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HealthSheets™

Understanding Vision Problems

Cross section of eye showing light focusing on retina.
Normal
Normal

Your eyes see objects as light. Your cornea focuses light rays onto a layer that lines the back of your eye (the retina). If your eyes are normal, this process produces a focused image on your retina. This makes objects look clear.

Cross section of eye showing light focusing in front of retina.
Nearsighted
Nearsighted

Your cornea and your retina are too far apart if you’re nearsighted. Sometimes your cornea or your lens has an abnormal shape. This makes light rays from distant objects focus in front of your retina. These objects then look blurry.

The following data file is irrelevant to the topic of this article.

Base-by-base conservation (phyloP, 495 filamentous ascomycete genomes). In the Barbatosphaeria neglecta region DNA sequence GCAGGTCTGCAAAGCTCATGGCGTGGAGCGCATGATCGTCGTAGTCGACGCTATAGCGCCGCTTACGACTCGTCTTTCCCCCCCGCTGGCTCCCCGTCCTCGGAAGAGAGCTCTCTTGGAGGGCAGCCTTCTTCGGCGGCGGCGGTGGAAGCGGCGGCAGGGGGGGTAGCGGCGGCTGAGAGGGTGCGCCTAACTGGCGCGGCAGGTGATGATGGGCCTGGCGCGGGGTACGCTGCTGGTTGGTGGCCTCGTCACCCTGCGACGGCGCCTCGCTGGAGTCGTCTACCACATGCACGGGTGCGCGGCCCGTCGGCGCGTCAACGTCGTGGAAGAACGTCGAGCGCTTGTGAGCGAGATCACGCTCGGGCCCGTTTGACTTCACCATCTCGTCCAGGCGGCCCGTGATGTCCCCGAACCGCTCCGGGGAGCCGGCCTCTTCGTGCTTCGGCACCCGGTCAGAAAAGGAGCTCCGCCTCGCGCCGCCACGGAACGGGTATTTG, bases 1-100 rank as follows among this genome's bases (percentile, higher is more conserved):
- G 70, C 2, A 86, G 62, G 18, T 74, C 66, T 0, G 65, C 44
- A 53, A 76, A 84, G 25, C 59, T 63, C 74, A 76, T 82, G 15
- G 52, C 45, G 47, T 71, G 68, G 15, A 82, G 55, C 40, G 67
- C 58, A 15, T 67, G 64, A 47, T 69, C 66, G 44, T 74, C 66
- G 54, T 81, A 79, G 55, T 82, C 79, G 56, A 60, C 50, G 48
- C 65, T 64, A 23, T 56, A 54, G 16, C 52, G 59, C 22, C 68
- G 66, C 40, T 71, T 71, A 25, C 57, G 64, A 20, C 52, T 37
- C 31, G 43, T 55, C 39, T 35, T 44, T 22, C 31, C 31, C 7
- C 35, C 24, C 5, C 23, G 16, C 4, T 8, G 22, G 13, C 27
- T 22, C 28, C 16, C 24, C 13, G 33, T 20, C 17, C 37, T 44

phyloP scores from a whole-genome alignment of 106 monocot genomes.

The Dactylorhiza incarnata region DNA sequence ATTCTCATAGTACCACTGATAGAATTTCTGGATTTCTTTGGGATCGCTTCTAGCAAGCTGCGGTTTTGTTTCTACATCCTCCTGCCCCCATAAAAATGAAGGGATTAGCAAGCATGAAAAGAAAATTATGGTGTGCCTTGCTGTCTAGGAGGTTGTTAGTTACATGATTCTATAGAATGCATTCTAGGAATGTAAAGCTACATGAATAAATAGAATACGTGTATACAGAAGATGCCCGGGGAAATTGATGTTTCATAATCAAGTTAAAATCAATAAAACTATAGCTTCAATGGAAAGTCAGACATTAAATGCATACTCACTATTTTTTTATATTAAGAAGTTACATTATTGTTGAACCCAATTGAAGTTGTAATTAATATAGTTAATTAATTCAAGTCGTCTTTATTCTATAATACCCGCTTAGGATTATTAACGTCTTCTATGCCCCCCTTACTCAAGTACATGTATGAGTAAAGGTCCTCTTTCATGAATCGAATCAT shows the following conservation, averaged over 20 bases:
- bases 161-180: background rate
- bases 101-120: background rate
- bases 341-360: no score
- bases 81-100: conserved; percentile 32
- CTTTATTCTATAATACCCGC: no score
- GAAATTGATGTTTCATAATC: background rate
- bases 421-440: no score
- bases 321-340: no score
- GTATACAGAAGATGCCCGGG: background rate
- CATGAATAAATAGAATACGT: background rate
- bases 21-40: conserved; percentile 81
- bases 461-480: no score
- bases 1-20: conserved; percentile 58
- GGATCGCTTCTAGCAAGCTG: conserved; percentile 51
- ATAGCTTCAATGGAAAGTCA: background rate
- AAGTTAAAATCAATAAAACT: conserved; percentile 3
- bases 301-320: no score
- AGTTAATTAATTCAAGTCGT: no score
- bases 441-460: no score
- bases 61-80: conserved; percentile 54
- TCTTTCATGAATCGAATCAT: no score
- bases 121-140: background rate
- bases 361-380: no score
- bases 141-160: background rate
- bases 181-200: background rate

Cross section of eye showing light focusing behind retina.
Farsighted
Farsighted

Your cornea and your retina are too close together if you’re farsighted. Sometimes your cornea or your lens has an abnormal shape. This makes light rays from close objects focus behind your retina. These objects then look blurry.

Cross section of eye showing light focusing in more than one place.
Astigmatism
Astigmatism

Sometimes the curve of your cornea is uneven or the lens inside your eye is curved abnormally. Then light rays can’t focus evenly onto your retina. This is called an astigmatism. It makes both close and distant objects look blurry.

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